Thursday, March 4, 2010

What is the Value of a Liberal Arts Education?

Is a liberal arts education a luxury? With more than half of all undergraduates now choosing more “practical” majors such as business, nursing and engineering, it appears that many young people and their families are questioning the value of a liberal arts education. The question on parents’ and students’ minds today, especially given the escalating cost of a college education and the state of the economy, is will my son or daughter (or I) be employable?

This week the Chronicle of Higher Education is running a series of articles which examine what it titles ‘The New Liberal Arts.” The special report explores the question of value, and also cites the changes in college curriculum in responses to the shifting demand. Many traditional liberal arts institutions have added pre-professional programs. At the same time, several colleges with a more career-oriented focus are incorporating a liberal arts approach, placing greater emphasis on critical thinking and intellectual exploration. The idea is to help students develop important analytical and problem solving skills in addition to preparing them for a profession.

Returning to the question about the value of a liberal arts education, I wanted to share an article from the Chronicle series written by Sanford J. Ungar, the president of Goucher College and former host of National Public Radio’s “All Things Considered.” His article, “7 Major Misconceptions About the Liberal Arts,” seeks to dispel the myths that a liberal arts degree isn’t worth the cost, especially when compared to pre-professional training. Ungar’s article can be accessed through the link Mr. Ungar makes several compelling arguments, key among them is the notion that students must be prepared for change, especially given the evolving demands of society today. One thing is almost certain: many careers which will be available to the Millennial Generation in their lifetimes do not presently exist. The challenges we face today have created an even greater need for college students to graduate with a broad based education that prepares them to think critically and outside the box.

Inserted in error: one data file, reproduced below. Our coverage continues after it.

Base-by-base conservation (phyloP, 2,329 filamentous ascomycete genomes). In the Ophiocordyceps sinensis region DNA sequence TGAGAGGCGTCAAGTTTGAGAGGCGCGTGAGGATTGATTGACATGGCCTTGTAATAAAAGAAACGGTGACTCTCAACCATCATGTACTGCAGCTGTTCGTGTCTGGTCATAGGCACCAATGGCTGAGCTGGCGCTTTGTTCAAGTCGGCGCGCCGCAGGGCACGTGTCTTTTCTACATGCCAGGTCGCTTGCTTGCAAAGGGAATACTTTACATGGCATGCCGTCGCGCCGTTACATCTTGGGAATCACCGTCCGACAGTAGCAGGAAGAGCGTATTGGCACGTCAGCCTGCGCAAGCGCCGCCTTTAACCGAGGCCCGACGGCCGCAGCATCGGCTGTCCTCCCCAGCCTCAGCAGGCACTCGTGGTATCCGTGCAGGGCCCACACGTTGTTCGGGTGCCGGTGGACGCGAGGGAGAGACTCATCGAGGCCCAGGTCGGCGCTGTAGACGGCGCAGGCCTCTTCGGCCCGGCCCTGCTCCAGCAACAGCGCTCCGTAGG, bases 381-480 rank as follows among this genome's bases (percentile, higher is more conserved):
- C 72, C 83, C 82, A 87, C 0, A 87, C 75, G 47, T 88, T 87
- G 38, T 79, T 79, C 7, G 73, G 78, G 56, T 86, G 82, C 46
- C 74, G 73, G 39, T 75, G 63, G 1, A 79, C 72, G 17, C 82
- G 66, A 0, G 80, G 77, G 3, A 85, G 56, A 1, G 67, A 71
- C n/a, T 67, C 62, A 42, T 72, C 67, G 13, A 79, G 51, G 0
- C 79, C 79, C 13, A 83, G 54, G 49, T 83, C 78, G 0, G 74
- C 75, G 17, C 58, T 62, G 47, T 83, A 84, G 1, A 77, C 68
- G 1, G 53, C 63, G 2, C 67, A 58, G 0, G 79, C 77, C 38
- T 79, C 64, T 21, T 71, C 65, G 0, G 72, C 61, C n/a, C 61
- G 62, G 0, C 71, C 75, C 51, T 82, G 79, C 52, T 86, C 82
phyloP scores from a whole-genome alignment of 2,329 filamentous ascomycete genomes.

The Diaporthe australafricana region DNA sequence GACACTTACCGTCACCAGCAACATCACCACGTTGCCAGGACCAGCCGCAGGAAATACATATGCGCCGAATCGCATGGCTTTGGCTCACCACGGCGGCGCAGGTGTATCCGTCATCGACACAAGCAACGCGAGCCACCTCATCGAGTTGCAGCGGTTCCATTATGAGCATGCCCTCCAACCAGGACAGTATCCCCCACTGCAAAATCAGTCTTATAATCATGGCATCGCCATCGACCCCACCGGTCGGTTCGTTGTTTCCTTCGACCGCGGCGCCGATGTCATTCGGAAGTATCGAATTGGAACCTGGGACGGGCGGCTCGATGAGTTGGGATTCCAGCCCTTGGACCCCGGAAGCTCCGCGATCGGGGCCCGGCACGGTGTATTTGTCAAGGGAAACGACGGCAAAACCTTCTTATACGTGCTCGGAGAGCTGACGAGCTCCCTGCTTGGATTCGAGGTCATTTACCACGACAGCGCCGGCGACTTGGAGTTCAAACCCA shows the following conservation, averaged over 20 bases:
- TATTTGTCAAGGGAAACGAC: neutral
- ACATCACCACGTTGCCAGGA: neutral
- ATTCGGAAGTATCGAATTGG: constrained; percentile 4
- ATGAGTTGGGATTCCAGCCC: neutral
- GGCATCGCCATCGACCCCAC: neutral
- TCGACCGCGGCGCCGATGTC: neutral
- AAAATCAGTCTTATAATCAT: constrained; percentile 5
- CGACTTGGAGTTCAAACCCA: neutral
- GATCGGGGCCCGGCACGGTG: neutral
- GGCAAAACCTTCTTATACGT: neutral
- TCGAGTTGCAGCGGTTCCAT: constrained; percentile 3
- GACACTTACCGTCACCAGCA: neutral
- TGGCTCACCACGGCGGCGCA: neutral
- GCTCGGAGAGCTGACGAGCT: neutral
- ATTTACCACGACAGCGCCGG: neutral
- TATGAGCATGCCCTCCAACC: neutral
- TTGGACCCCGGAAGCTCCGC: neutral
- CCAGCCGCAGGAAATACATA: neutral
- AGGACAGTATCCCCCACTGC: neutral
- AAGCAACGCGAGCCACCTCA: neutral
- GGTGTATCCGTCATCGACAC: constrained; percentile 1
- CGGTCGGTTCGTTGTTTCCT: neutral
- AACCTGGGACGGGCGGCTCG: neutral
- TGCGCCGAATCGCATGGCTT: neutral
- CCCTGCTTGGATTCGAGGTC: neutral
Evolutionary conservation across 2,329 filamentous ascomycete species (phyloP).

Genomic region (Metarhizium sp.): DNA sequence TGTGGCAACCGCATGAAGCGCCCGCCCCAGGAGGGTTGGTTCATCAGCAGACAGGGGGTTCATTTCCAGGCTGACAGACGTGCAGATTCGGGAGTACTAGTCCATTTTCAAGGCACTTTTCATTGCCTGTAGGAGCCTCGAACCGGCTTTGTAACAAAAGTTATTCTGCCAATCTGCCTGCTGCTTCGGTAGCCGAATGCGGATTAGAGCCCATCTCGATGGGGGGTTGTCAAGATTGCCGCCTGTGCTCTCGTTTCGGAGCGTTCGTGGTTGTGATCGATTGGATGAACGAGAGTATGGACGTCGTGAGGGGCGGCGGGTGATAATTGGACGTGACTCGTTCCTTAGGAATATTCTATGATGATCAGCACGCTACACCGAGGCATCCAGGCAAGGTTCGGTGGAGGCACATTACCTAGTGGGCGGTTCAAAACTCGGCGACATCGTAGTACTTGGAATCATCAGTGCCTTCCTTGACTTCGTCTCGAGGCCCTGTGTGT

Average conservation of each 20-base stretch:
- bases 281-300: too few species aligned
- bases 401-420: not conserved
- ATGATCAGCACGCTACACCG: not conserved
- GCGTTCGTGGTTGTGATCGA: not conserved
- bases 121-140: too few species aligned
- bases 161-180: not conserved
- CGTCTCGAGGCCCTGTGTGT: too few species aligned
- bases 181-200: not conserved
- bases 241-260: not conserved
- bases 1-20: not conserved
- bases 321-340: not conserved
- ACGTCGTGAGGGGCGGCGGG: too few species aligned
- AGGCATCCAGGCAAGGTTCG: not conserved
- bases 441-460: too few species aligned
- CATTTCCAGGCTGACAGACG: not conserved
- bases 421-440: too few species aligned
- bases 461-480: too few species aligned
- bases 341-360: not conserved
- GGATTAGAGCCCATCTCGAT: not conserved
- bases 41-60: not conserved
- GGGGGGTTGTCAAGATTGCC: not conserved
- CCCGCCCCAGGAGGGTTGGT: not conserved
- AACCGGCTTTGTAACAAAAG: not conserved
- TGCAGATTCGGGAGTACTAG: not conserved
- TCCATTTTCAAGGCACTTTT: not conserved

But how does that factor in the perceptions and expectations of those who make the hiring decisions? Don’t employers want to hire young people who have specialized in a particular field of study, especially in a buyer’s market where unemployment is running at 10%? According to Mr. Ungar, a 2009 survey for the Association of American Colleges and Universities found that 75% of employers nationwide encourage students to seek a liberal arts education. 89% want to see greater emphasis on communications, both orally and written. Analytical reasoning, critical thinking, creativity and the ability to innovate were also cited as important skills required by prospective employers.

One piece of advice I give to those in the midst of a job search, especially anyone who has been employed in a downsized industry: think in terms of your skill set, not your last job description. In our fast paced and changing society industries and jobs will come and go. The value of a liberal arts education will last a lifetime.

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